In home school this year, my kids and I are celebrating our way through all the Jewish festivals. Our reasons are three-fold: First, it’s a very fun, interactive way to study a culture other than our own. Second, our Christian faith is built upon the writings and teachings of the Jewish faith; in essence, Christianity is a completion of Judaism. Finally, and most importantly, God created and ordained these festivals to teach his people about himself, and these holy days contain fantastic object lessons about God and his plan.
We began with Hanukkah last December, which is unique because it is not among the list of feasts God commanded the Children of Israel to celebrate. It has become a favorite holiday, one celebrated by Christ himself, but it’s origin was a later time. The Sabbath, likewise, is unique, not in its origin, but in its frequency. Instead of once a year, it is celebrated once a week, which testifies to its importance. It was the first holy day given, and a logical one for us to study next.
The Sabbath was created as a time of rest and modeled by God himself after the six days of creation. It is a gift; permission to take time off work. And since God designed us, he understands better than we do the limits of our bodies. I read that the French once redesigned their week to a 10 day format – 9 days of work then a day of rest. It was a complete failure and they returned to a 7-day week within a few years. Today, many of us have rediscovered this truth. Overtime is nice, but overwork takes a tremendous toll. We need rest.
But there is more to this day than the obvious. The Jews understand that the Sabbath is also a picture of the future, and that Messiah, when he comes, will usher in a time of rest and of peace, when “swords will be beat into plowshares.” A host of traditions and symbols are used to celebrate this holy day, to “remember it and keep it holy.”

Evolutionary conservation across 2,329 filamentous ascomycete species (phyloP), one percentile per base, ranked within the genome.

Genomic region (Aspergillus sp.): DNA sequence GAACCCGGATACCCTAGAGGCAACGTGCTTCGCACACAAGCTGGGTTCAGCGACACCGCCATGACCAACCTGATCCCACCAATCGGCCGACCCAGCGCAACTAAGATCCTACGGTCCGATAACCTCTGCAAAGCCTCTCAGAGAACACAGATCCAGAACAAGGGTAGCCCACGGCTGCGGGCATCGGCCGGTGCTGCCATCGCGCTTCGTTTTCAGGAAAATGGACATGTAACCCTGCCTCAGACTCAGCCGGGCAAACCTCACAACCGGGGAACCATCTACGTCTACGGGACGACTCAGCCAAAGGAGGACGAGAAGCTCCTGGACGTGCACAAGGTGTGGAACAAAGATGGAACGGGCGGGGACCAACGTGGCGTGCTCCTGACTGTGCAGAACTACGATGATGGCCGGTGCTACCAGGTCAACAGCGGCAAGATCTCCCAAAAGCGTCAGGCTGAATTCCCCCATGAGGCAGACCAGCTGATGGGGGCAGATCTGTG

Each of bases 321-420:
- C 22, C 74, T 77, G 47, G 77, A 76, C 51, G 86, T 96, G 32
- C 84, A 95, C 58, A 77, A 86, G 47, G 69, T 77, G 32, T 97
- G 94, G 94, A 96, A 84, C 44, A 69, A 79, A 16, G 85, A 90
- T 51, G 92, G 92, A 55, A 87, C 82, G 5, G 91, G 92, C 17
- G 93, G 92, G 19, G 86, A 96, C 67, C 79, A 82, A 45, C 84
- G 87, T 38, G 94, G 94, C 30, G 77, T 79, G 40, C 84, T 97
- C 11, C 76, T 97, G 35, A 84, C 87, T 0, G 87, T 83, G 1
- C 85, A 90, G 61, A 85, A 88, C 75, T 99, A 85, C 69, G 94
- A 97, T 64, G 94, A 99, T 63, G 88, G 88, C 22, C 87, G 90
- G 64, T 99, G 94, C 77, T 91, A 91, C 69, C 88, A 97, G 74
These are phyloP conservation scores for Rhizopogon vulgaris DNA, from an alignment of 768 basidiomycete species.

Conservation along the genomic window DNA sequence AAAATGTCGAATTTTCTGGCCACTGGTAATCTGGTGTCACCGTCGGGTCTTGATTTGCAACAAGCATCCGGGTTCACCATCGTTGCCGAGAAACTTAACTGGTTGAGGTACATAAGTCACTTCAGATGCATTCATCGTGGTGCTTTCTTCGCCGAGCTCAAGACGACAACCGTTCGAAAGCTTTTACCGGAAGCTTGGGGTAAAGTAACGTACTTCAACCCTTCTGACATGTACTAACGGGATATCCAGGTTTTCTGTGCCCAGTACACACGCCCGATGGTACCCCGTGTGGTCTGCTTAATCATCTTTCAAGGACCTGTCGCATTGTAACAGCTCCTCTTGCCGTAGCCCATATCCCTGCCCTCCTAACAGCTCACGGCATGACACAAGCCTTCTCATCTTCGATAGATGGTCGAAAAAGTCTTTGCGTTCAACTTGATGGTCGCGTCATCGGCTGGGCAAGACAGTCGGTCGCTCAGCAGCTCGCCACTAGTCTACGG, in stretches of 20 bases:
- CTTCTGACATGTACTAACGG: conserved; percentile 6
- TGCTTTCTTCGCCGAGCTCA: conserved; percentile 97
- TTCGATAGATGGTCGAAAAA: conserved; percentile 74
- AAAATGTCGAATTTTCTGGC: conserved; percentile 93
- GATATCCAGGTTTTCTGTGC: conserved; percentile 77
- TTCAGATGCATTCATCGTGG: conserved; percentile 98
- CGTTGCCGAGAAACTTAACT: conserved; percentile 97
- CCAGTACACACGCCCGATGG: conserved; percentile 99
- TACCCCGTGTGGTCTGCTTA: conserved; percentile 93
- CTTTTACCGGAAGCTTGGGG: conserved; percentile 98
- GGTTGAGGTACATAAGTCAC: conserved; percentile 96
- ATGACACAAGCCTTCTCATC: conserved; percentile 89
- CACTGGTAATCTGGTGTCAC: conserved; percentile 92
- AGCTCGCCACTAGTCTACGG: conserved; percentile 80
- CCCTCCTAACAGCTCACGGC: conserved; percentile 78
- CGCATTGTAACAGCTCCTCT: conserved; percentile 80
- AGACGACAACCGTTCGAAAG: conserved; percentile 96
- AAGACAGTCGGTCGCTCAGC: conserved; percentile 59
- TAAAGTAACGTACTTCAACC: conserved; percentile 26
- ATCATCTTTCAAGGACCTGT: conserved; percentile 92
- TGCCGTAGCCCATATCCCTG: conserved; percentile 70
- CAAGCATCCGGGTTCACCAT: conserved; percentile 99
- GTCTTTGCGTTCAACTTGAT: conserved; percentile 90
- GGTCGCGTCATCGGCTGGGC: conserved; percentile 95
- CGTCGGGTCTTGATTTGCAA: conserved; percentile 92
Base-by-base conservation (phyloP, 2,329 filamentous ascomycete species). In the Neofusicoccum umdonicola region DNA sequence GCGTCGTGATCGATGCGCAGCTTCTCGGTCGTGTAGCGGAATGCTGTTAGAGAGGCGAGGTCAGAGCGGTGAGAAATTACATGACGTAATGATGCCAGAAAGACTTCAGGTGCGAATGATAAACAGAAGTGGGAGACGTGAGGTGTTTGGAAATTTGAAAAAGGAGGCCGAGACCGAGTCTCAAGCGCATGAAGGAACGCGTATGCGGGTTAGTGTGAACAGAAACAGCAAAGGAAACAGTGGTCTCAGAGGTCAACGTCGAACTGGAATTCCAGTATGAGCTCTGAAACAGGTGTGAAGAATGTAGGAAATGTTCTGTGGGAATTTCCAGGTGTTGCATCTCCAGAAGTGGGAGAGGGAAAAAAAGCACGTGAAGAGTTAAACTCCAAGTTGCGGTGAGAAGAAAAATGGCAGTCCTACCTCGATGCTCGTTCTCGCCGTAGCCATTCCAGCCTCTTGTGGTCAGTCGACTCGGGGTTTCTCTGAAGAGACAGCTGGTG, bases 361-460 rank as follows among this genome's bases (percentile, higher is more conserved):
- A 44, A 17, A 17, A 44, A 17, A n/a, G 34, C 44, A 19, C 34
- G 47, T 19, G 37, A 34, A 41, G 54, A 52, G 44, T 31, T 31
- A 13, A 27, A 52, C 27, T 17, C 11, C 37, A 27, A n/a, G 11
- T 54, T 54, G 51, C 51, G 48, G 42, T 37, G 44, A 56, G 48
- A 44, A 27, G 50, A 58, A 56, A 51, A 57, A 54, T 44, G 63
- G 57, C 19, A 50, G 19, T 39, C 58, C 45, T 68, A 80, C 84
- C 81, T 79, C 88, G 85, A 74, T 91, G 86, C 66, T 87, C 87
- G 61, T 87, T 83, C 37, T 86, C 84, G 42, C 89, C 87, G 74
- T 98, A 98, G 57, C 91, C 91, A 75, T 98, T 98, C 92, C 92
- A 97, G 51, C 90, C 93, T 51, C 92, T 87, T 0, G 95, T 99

First, it’s important to understand that Saturday is the Jewish Sabbath, not Sunday, and days are reckoned from the evening prior. So the Sabbath begins on Friday night and ends on Saturday night. Friday supper, therefore, becomes the most important meal of the week.
Traditionally, the mother begins the meal by lighting two candles, representing the two commands “to remember” and “to sanctify,” or keep it holy. They also represent creation and redemption, and thereby point to the Messiah. Mom then says the blessing, something similar to “Blessed art Thou, oh Lord our God, who has set us apart by thy commands and commanded us to kindle the Sabbath lights.”
Next, the father recites the blessing of the wine or grape juice, which in the Old Testament represents joy, and which is poured into a special cup: “Blessed art Thou, oh Lord our God, who creates the fruit of the vine.” And just before the meal comes the blessing of the bread: “Blessed art Thou, oh Lord our God, who brings forth bread from the earth.” Bread represents God’s provision, and two loaves are used to recall the double portion of manna given to the Children of Israel in the wilderness. And because the Sabbath looks forward to a time of peace, no knife can be used on the bread; it is broken by hand as it is passed. Knives are even covered or hidden at this point.
As Christians, the symbolism of the wine and the bread immediately brings to mind our Communion service, which celebrates the blood and body of the Jesus and the sacrifice Messiah made for us; the means by which we will attain final peace. Not only is the Sabbath a time of rest, it is a picture of Christ. As with all of the Jewish holidays, God has used it to reveal a part of his plan.
And these are not the only object lessons. On Saturday evening, other traditions usher out the Sabbath and point again to our Savior. Two candles, twisted together to unify creation and redemption (accomplished by Christ), is lit. The wine is poured into the cup until it overflows, the extra caught in a bowl, and the flame extinguished in it. Then a box with fragrant spices is passed around to remember the sweetness of the Sabbath and anticipate its return at the end of another week. Through this, we are reminded that the “light of the world” also went out for a time, and spices were prepared for his burial. But just as the Sabbath returns, so did the Light.
These are beautiful reminders, and simple enough even for my children to understand. This past Friday, we purchased some “special” inexpensive cups, some sparkling grape juice, some candles, and we baked up two loaves of challah to accompany a special dinner which they helped me cook. The preparations made it memorable. In fact, my son told me it felt like Thanksgiving. That was exactly my intention; to make it special enough that they would remember the object lessons and to understand why we also set aside one day each week to rest and worship God. My kids enjoyed it so much they want to do it again. That’s fine by me. Friday night comes every week. I can spare a few for such a significant occasion.